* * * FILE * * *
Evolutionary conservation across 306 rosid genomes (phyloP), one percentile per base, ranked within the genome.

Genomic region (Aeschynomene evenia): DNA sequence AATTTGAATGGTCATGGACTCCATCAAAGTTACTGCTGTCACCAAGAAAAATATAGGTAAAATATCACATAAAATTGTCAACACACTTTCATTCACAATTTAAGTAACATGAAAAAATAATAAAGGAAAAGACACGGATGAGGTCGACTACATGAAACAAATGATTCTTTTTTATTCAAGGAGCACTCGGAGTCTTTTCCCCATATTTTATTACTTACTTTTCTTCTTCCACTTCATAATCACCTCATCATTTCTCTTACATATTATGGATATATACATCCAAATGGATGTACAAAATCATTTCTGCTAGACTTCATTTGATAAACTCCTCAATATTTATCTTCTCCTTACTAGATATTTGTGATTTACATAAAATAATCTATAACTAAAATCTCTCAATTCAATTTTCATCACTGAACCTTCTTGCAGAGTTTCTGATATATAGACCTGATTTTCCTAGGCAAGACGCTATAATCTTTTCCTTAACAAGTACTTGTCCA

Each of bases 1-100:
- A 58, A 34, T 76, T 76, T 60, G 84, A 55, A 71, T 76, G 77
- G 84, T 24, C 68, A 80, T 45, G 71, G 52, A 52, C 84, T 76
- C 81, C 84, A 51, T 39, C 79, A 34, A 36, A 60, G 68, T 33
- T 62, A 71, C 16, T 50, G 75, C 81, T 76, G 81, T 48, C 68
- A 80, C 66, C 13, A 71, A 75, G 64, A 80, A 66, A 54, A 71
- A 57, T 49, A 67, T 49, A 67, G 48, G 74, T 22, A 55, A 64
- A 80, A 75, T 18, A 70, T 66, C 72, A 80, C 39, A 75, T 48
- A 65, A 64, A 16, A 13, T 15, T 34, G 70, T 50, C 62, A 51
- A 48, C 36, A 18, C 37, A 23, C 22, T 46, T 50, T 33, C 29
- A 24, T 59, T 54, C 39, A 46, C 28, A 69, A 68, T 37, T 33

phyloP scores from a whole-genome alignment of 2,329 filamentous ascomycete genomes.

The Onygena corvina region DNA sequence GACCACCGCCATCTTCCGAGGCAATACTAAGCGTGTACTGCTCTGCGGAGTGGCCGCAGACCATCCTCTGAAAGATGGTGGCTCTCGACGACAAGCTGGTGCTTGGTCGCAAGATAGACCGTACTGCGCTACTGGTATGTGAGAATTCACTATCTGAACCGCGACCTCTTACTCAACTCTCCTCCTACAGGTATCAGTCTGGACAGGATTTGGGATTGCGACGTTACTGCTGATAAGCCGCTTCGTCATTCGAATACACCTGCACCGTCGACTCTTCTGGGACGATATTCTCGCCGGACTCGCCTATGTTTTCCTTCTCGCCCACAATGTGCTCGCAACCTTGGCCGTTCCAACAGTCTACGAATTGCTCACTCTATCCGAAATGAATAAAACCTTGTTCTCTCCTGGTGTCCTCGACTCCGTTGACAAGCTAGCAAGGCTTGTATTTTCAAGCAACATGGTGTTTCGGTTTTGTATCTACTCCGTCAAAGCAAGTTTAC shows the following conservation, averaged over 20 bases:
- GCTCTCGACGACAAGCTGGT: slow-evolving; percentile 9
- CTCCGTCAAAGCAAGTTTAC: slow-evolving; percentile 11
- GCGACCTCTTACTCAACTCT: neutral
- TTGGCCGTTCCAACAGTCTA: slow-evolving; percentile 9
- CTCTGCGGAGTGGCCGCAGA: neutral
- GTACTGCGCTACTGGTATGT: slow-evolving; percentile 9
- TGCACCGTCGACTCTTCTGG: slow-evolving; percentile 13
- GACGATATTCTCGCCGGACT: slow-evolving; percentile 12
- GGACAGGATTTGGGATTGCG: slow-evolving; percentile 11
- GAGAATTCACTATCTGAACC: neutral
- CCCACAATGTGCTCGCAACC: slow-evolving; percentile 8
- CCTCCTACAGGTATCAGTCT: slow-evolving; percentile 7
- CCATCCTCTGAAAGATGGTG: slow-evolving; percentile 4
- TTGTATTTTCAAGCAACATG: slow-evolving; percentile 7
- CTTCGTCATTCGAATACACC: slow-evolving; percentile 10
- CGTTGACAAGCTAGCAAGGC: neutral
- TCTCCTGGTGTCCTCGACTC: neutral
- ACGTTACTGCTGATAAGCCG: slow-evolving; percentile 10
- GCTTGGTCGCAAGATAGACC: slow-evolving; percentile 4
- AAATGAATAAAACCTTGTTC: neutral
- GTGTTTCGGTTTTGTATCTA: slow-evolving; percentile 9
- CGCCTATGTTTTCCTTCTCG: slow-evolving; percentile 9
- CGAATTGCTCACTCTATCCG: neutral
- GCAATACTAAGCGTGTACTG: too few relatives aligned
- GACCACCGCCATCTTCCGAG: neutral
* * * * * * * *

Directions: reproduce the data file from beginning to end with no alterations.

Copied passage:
Evolutionary conservation across 306 rosid genomes (phyloP), one percentile per base, ranked within the genome.

Genomic region (Aeschynomene evenia): DNA sequence AATTTGAATGGTCATGGACTCCATCAAAGTTACTGCTGTCACCAAGAAAAATATAGGTAAAATATCACATAAAATTGTCAACACACTTTCATTCACAATTTAAGTAACATGAAAAAATAATAAAGGAAAAGACACGGATGAGGTCGACTACATGAAACAAATGATTCTTTTTTATTCAAGGAGCACTCGGAGTCTTTTCCCCATATTTTATTACTTACTTTTCTTCTTCCACTTCATAATCACCTCATCATTTCTCTTACATATTATGGATATATACATCCAAATGGATGTACAAAATCATTTCTGCTAGACTTCATTTGATAAACTCCTCAATATTTATCTTCTCCTTACTAGATATTTGTGATTTACATAAAATAATCTATAACTAAAATCTCTCAATTCAATTTTCATCACTGAACCTTCTTGCAGAGTTTCTGATATATAGACCTGATTTTCCTAGGCAAGACGCTATAATCTTTTCCTTAACAAGTACTTGTCCA

Each of bases 1-100:
- A 58, A 34, T 76, T 76, T 60, G 84, A 55, A 71, T 76, G 77
- G 84, T 24, C 68, A 80, T 45, G 71, G 52, A 52, C 84, T 76
- C 81, C 84, A 51, T 39, C 79, A 34, A 36, A 60, G 68, T 33
- T 62, A 71, C 16, T 50, G 75, C 81, T 76, G 81, T 48, C 68
- A 80, C 66, C 13, A 71, A 75, G 64, A 80, A 66, A 54, A 71
- A 57, T 49, A 67, T 49, A 67, G 48, G 74, T 22, A 55, A 64
- A 80, A 75, T 18, A 70, T 66, C 72, A 80, C 39, A 75, T 48
- A 65, A 64, A 16, A 13, T 15, T 34, G 70, T 50, C 62, A 51
- A 48, C 36, A 18, C 37, A 23, C 22, T 46, T 50, T 33, C 29
- A 24, T 59, T 54, C 39, A 46, C 28, A 69, A 68, T 37, T 33

phyloP scores from a whole-genome alignment of 2,329 filamentous ascomycete genomes.

The Onygena corvina region DNA sequence GACCACCGCCATCTTCCGAGGCAATACTAAGCGTGTACTGCTCTGCGGAGTGGCCGCAGACCATCCTCTGAAAGATGGTGGCTCTCGACGACAAGCTGGTGCTTGGTCGCAAGATAGACCGTACTGCGCTACTGGTATGTGAGAATTCACTATCTGAACCGCGACCTCTTACTCAACTCTCCTCCTACAGGTATCAGTCTGGACAGGATTTGGGATTGCGACGTTACTGCTGATAAGCCGCTTCGTCATTCGAATACACCTGCACCGTCGACTCTTCTGGGACGATATTCTCGCCGGACTCGCCTATGTTTTCCTTCTCGCCCACAATGTGCTCGCAACCTTGGCCGTTCCAACAGTCTACGAATTGCTCACTCTATCCGAAATGAATAAAACCTTGTTCTCTCCTGGTGTCCTCGACTCCGTTGACAAGCTAGCAAGGCTTGTATTTTCAAGCAACATGGTGTTTCGGTTTTGTATCTACTCCGTCAAAGCAAGTTTAC shows the following conservation, averaged over 20 bases:
- GCTCTCGACGACAAGCTGGT: slow-evolving; percentile 9
- CTCCGTCAAAGCAAGTTTAC: slow-evolving; percentile 11
- GCGACCTCTTACTCAACTCT: neutral
- TTGGCCGTTCCAACAGTCTA: slow-evolving; percentile 9
- CTCTGCGGAGTGGCCGCAGA: neutral
- GTACTGCGCTACTGGTATGT: slow-evolving; percentile 9
- TGCACCGTCGACTCTTCTGG: slow-evolving; percentile 13
- GACGATATTCTCGCCGGACT: slow-evolving; percentile 12
- GGACAGGATTTGGGATTGCG: slow-evolving; percentile 11
- GAGAATTCACTATCTGAACC: neutral
- CCCACAATGTGCTCGCAACC: slow-evolving; percentile 8
- CCTCCTACAGGTATCAGTCT: slow-evolving; percentile 7
- CCATCCTCTGAAAGATGGTG: slow-evolving; percentile 4
- TTGTATTTTCAAGCAACATG: slow-evolving; percentile 7
- CTTCGTCATTCGAATACACC: slow-evolving; percentile 10
- CGTTGACAAGCTAGCAAGGC: neutral
- TCTCCTGGTGTCCTCGACTC: neutral
- ACGTTACTGCTGATAAGCCG: slow-evolving; percentile 10
- GCTTGGTCGCAAGATAGACC: slow-evolving; percentile 4
- AAATGAATAAAACCTTGTTC: neutral
- GTGTTTCGGTTTTGTATCTA: slow-evolving; percentile 9
- CGCCTATGTTTTCCTTCTCG: slow-evolving; percentile 9
- CGAATTGCTCACTCTATCCG: neutral
- GCAATACTAAGCGTGTACTG: too few relatives aligned
- GACCACCGCCATCTTCCGAG: neutral